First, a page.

Proactive Rental Inspections

Traditionally, code enforcement programs have operated primarily on a complaint basis—a resident complains about a potential code violation, a city code inspector or enforcement officer investigates the complaint, and if a violation is verified, enforcement actions are initiated.
However, under a proactive rental inspection (PRI) program, also known as a systematic or periodic code enforcement program, covered rental housing is inspected mandatorily and routinely to identify issues and protect the health and safety of tenants more effectively. PRI programs shift the burden of code enforcement from reliance solely on tenant complaint to a more prevention-based, equitable approach to improve housing quality.

The tools and resources identified below are a sampling of the available resources and real-world examples of how this work is being performed in communities around the country that can support localities at various stages of exploring, implementing, and/or strengthening a proactive rental inspection approach.

As you delve into these resources, feel free to contact us and suggest additional resources to highlight and/or inquire about potentially available technical assistance to support your work.

General Resources

Healthy Housing Through Proactive Rental Inspection (PRI)
ChangeLab Solutions developed this summary of proactive rental inspection (PRI) programs, Healthy Housing Through Proactive Rental Inspection, and the more comprehensive resource, A Guide to Proactive Rental Inspection Programs (below), to explain how these programs can help protect vulnerable tenants, preserve safe and healthy rental housing, and work to increase neighborhood property values. [pdf; ChangeLab Solutions, 2014]

A Guide to the Proactive Rental Inspection Programs
This guide outlines the benefits to both tenants and property owners of proactive rental inspections, challenges and opportunities in program design, and strategies for successful adoption. [pdf; ChangeLab Solutions, 2014]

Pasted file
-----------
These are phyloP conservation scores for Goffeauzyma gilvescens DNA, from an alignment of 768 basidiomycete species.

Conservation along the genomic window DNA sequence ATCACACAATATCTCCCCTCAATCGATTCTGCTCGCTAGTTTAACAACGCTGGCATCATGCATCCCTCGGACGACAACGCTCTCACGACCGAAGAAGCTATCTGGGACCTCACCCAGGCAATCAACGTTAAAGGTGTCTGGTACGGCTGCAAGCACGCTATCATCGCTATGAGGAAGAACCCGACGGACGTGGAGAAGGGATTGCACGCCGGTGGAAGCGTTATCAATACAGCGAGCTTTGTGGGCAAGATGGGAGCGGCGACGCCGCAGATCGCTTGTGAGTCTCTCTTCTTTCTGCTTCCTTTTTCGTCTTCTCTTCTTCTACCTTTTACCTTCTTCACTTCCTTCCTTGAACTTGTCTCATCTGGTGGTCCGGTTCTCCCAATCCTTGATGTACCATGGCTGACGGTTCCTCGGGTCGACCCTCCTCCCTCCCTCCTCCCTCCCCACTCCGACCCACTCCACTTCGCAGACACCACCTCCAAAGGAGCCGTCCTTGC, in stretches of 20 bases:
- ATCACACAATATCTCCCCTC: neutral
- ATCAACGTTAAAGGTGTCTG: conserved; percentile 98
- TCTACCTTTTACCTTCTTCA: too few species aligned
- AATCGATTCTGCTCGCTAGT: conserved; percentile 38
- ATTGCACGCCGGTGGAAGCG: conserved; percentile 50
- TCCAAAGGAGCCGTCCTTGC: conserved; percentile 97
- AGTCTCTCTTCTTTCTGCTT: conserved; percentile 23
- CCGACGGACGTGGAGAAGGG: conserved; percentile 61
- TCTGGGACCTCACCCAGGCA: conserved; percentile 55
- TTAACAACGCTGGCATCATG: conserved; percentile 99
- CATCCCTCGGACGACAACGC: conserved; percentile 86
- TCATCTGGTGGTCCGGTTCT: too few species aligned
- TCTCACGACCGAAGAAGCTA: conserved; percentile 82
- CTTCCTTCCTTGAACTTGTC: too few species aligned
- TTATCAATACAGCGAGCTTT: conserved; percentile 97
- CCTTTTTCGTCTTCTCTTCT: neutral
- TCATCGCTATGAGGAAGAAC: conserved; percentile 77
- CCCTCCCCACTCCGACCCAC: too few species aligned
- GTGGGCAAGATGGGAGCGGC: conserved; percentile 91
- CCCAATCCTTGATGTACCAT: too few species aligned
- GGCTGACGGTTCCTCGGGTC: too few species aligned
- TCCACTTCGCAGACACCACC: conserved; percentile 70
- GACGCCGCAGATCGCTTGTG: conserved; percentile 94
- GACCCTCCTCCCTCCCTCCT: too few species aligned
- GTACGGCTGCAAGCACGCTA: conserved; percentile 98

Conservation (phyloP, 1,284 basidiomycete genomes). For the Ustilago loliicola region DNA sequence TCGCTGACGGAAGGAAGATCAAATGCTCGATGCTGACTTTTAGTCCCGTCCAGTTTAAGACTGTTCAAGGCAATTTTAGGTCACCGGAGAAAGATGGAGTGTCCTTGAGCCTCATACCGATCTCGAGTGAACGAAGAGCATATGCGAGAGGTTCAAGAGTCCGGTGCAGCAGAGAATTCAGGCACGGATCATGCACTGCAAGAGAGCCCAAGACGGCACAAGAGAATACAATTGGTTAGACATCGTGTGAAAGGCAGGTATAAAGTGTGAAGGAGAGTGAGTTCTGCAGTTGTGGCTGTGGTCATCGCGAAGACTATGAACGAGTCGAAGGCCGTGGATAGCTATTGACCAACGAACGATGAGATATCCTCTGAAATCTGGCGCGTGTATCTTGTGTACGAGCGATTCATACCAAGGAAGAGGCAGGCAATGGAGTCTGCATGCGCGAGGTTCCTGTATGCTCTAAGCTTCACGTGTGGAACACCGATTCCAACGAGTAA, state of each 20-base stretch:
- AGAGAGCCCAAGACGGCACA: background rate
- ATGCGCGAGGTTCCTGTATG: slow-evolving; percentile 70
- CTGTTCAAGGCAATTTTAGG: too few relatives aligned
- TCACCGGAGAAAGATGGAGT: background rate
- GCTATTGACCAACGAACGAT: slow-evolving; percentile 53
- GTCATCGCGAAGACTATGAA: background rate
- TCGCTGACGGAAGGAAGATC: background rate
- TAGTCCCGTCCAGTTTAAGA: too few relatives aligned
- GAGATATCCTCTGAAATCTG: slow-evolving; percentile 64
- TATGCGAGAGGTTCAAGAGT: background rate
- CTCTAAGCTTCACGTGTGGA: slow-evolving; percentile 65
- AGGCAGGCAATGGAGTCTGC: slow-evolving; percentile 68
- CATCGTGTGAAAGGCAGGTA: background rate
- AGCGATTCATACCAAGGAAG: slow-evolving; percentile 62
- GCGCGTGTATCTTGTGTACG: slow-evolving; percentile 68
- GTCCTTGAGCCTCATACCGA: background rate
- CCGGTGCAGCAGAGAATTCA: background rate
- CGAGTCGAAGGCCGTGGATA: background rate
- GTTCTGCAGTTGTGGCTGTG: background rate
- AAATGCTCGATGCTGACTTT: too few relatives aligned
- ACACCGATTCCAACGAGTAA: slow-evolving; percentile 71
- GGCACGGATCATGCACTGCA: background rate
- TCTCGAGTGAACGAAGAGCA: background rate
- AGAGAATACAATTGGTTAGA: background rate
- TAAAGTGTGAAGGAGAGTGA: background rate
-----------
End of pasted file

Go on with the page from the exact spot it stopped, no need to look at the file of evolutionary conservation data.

Model Proactive Rental Inspection Ordinance
ChangeLab Solutions developed this Model Proactive Rental Inspection Ordinance to assist cities and counties that are interested in establishing a local proactive rental inspection (PRI) program. By quickly identifying and targeting exterior and interior code violations, proactive rental inspection programs benefit tenants, property owners, and the entire community. The model ordinance provides the key components of PRI programs and offers options for tailoring the ordinance to meet the needs of your particular locality. [pdf; ChangeLab Solutions, 2014]

How to Make Proactive Rental Inspections Effective
NCHH developed this informal tool to help stakeholders think about the eight components beyond PRI and enforcement that go into creating an effective proactive rental inspection program. [pdf; NCHH, 2020]

Better Lead Policy
This tool shares lead poisoning primary prevention policy recommendations from experts and the lived experience of four dozen communities across the county in a way that is accessible to all community advocates. The tool includes an easy-to-follow guide to help users assess and improve current lead poisoning prevention policies in their communities or create draft policies to bring to their local governments. [url; Earthjustice, 2020]